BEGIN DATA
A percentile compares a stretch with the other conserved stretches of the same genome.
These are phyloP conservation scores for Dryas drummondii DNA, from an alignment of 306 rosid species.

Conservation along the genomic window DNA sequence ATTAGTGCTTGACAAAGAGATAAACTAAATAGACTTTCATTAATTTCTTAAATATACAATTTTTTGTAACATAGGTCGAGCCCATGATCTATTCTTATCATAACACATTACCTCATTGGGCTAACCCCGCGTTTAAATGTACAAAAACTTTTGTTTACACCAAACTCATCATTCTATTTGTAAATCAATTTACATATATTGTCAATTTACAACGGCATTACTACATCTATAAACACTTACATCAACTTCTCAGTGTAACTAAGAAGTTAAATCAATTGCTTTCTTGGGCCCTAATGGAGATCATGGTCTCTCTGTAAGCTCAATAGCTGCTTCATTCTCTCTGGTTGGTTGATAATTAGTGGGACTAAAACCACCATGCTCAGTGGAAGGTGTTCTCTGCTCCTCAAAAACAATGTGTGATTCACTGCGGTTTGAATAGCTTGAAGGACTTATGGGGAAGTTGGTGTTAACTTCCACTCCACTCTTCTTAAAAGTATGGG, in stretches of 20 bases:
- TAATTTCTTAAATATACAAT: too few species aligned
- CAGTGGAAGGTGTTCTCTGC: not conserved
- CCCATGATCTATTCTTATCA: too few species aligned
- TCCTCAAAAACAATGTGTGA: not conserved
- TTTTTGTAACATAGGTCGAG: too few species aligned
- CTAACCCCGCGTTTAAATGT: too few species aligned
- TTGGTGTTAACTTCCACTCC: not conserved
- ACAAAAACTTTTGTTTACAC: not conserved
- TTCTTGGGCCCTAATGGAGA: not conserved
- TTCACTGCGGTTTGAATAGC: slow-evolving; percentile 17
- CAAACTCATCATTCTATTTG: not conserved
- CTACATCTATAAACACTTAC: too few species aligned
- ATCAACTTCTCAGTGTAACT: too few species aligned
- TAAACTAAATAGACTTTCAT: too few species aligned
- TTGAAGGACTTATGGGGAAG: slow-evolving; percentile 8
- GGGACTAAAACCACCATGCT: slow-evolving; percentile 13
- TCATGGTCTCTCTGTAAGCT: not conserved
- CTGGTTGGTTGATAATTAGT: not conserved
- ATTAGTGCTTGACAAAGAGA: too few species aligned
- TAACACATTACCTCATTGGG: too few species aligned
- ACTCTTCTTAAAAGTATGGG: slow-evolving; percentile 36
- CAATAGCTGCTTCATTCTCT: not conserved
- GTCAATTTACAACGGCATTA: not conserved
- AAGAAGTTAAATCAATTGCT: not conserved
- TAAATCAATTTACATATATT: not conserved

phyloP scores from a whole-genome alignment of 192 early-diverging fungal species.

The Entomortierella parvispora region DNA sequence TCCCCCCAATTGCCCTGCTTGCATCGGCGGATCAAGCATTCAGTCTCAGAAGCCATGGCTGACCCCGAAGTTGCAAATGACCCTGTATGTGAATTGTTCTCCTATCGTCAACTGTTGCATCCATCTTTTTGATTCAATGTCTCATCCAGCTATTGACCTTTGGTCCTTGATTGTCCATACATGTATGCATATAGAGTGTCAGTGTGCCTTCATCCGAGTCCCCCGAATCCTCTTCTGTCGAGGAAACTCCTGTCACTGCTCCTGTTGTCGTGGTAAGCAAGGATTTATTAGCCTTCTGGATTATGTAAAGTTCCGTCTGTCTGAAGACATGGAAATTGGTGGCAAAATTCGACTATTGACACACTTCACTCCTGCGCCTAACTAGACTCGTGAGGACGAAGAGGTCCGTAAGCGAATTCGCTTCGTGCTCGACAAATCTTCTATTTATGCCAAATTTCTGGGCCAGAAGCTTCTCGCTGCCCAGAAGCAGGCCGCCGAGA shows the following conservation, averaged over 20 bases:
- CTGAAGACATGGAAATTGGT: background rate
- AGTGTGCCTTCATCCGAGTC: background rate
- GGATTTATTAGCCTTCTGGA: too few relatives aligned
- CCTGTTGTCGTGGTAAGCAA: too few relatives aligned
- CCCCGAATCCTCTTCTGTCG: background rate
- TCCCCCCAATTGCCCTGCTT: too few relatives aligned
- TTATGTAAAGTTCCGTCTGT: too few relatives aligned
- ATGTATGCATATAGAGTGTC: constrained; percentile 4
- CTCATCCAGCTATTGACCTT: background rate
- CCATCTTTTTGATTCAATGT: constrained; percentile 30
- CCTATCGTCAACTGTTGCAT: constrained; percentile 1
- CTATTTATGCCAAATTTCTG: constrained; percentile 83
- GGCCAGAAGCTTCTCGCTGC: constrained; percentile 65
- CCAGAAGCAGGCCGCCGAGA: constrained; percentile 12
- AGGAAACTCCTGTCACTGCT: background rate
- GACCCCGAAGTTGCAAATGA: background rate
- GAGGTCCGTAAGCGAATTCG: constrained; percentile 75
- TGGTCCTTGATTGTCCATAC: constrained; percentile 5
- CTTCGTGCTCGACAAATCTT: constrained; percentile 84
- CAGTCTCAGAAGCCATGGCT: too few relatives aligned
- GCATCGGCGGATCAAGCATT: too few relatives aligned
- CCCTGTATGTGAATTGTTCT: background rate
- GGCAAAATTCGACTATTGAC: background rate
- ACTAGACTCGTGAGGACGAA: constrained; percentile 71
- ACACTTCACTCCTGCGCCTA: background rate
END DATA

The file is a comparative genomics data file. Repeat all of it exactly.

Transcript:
A percentile compares a stretch with the other conserved stretches of the same genome.
These are phyloP conservation scores for Dryas drummondii DNA, from an alignment of 306 rosid species.

Conservation along the genomic window DNA sequence ATTAGTGCTTGACAAAGAGATAAACTAAATAGACTTTCATTAATTTCTTAAATATACAATTTTTTGTAACATAGGTCGAGCCCATGATCTATTCTTATCATAACACATTACCTCATTGGGCTAACCCCGCGTTTAAATGTACAAAAACTTTTGTTTACACCAAACTCATCATTCTATTTGTAAATCAATTTACATATATTGTCAATTTACAACGGCATTACTACATCTATAAACACTTACATCAACTTCTCAGTGTAACTAAGAAGTTAAATCAATTGCTTTCTTGGGCCCTAATGGAGATCATGGTCTCTCTGTAAGCTCAATAGCTGCTTCATTCTCTCTGGTTGGTTGATAATTAGTGGGACTAAAACCACCATGCTCAGTGGAAGGTGTTCTCTGCTCCTCAAAAACAATGTGTGATTCACTGCGGTTTGAATAGCTTGAAGGACTTATGGGGAAGTTGGTGTTAACTTCCACTCCACTCTTCTTAAAAGTATGGG, in stretches of 20 bases:
- TAATTTCTTAAATATACAAT: too few species aligned
- CAGTGGAAGGTGTTCTCTGC: not conserved
- CCCATGATCTATTCTTATCA: too few species aligned
- TCCTCAAAAACAATGTGTGA: not conserved
- TTTTTGTAACATAGGTCGAG: too few species aligned
- CTAACCCCGCGTTTAAATGT: too few species aligned
- TTGGTGTTAACTTCCACTCC: not conserved
- ACAAAAACTTTTGTTTACAC: not conserved
- TTCTTGGGCCCTAATGGAGA: not conserved
- TTCACTGCGGTTTGAATAGC: slow-evolving; percentile 17
- CAAACTCATCATTCTATTTG: not conserved
- CTACATCTATAAACACTTAC: too few species aligned
- ATCAACTTCTCAGTGTAACT: too few species aligned
- TAAACTAAATAGACTTTCAT: too few species aligned
- TTGAAGGACTTATGGGGAAG: slow-evolving; percentile 8
- GGGACTAAAACCACCATGCT: slow-evolving; percentile 13
- TCATGGTCTCTCTGTAAGCT: not conserved
- CTGGTTGGTTGATAATTAGT: not conserved
- ATTAGTGCTTGACAAAGAGA: too few species aligned
- TAACACATTACCTCATTGGG: too few species aligned
- ACTCTTCTTAAAAGTATGGG: slow-evolving; percentile 36
- CAATAGCTGCTTCATTCTCT: not conserved
- GTCAATTTACAACGGCATTA: not conserved
- AAGAAGTTAAATCAATTGCT: not conserved
- TAAATCAATTTACATATATT: not conserved

phyloP scores from a whole-genome alignment of 192 early-diverging fungal species.

The Entomortierella parvispora region DNA sequence TCCCCCCAATTGCCCTGCTTGCATCGGCGGATCAAGCATTCAGTCTCAGAAGCCATGGCTGACCCCGAAGTTGCAAATGACCCTGTATGTGAATTGTTCTCCTATCGTCAACTGTTGCATCCATCTTTTTGATTCAATGTCTCATCCAGCTATTGACCTTTGGTCCTTGATTGTCCATACATGTATGCATATAGAGTGTCAGTGTGCCTTCATCCGAGTCCCCCGAATCCTCTTCTGTCGAGGAAACTCCTGTCACTGCTCCTGTTGTCGTGGTAAGCAAGGATTTATTAGCCTTCTGGATTATGTAAAGTTCCGTCTGTCTGAAGACATGGAAATTGGTGGCAAAATTCGACTATTGACACACTTCACTCCTGCGCCTAACTAGACTCGTGAGGACGAAGAGGTCCGTAAGCGAATTCGCTTCGTGCTCGACAAATCTTCTATTTATGCCAAATTTCTGGGCCAGAAGCTTCTCGCTGCCCAGAAGCAGGCCGCCGAGA shows the following conservation, averaged over 20 bases:
- CTGAAGACATGGAAATTGGT: background rate
- AGTGTGCCTTCATCCGAGTC: background rate
- GGATTTATTAGCCTTCTGGA: too few relatives aligned
- CCTGTTGTCGTGGTAAGCAA: too few relatives aligned
- CCCCGAATCCTCTTCTGTCG: background rate
- TCCCCCCAATTGCCCTGCTT: too few relatives aligned
- TTATGTAAAGTTCCGTCTGT: too few relatives aligned
- ATGTATGCATATAGAGTGTC: constrained; percentile 4
- CTCATCCAGCTATTGACCTT: background rate
- CCATCTTTTTGATTCAATGT: constrained; percentile 30
- CCTATCGTCAACTGTTGCAT: constrained; percentile 1
- CTATTTATGCCAAATTTCTG: constrained; percentile 83
- GGCCAGAAGCTTCTCGCTGC: constrained; percentile 65
- CCAGAAGCAGGCCGCCGAGA: constrained; percentile 12
- AGGAAACTCCTGTCACTGCT: background rate
- GACCCCGAAGTTGCAAATGA: background rate
- GAGGTCCGTAAGCGAATTCG: constrained; percentile 75
- TGGTCCTTGATTGTCCATAC: constrained; percentile 5
- CTTCGTGCTCGACAAATCTT: constrained; percentile 84
- CAGTCTCAGAAGCCATGGCT: too few relatives aligned
- GCATCGGCGGATCAAGCATT: too few relatives aligned
- CCCTGTATGTGAATTGTTCT: background rate
- GGCAAAATTCGACTATTGAC: background rate
- ACTAGACTCGTGAGGACGAA: constrained; percentile 71
- ACACTTCACTCCTGCGCCTA: background rate